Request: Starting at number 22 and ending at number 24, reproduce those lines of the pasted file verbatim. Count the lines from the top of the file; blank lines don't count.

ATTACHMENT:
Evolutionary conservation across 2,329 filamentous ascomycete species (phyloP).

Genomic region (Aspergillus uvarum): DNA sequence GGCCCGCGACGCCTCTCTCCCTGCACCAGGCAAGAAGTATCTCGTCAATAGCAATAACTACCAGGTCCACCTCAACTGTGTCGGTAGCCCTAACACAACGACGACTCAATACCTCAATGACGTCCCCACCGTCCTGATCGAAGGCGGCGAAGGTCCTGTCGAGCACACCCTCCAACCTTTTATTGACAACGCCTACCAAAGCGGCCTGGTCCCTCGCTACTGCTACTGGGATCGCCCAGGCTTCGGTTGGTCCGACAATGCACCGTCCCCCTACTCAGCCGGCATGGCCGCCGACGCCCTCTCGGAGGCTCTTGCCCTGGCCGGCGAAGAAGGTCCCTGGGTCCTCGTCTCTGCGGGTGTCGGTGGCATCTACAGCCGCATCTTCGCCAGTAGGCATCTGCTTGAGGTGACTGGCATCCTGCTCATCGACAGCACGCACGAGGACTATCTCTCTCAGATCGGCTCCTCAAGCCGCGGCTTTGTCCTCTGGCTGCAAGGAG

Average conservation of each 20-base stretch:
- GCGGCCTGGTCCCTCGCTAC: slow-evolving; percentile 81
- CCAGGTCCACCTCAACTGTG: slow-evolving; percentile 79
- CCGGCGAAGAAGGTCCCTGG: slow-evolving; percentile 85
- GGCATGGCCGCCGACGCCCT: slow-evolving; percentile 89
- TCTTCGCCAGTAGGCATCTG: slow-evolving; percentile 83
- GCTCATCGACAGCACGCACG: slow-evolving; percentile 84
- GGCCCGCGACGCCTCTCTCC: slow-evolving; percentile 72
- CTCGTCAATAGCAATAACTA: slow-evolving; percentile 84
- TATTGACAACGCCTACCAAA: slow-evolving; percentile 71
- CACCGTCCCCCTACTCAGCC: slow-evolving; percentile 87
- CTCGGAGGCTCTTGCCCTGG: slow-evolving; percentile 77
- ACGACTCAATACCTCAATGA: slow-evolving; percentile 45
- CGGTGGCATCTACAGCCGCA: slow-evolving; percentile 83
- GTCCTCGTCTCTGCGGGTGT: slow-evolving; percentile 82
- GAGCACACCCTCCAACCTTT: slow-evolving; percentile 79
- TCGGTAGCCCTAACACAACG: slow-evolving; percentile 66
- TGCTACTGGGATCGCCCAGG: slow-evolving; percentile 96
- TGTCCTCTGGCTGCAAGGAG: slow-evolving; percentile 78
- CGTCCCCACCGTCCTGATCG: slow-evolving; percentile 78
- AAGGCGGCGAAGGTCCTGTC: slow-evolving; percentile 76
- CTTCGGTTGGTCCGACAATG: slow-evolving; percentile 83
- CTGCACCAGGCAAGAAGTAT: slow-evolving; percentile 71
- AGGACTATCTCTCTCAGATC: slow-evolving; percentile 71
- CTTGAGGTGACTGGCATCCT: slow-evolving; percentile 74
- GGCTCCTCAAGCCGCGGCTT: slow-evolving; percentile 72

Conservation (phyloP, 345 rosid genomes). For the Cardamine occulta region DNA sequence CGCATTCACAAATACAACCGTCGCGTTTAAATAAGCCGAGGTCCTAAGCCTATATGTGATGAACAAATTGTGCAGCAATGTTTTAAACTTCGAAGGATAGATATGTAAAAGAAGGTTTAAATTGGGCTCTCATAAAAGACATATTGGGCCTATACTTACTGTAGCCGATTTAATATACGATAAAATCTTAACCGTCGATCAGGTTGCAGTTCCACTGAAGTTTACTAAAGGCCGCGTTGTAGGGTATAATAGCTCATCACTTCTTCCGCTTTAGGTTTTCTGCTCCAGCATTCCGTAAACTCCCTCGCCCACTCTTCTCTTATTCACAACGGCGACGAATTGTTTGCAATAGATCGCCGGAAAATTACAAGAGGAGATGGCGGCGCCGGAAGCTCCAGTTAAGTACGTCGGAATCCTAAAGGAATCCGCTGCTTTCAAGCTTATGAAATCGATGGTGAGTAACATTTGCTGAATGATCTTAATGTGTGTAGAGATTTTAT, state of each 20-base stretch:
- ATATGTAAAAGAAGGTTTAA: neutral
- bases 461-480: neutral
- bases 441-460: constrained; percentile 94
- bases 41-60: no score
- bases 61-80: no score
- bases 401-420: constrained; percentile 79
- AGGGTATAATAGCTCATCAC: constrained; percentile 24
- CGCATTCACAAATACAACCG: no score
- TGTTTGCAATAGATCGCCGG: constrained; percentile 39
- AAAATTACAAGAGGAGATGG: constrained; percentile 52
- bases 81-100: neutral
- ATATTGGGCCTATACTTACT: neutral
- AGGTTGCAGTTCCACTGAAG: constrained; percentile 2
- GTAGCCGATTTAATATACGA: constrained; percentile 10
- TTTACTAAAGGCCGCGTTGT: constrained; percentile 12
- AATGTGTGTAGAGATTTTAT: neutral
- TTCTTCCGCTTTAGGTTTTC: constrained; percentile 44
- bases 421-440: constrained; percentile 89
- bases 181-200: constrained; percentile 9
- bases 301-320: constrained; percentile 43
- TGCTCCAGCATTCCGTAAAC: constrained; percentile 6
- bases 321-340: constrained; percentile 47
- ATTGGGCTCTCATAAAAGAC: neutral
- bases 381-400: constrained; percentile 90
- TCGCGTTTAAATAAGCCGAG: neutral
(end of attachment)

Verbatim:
- CGTCCCCACCGTCCTGATCG: slow-evolving; percentile 78
- AAGGCGGCGAAGGTCCTGTC: slow-evolving; percentile 76
- CTTCGGTTGGTCCGACAATG: slow-evolving; percentile 83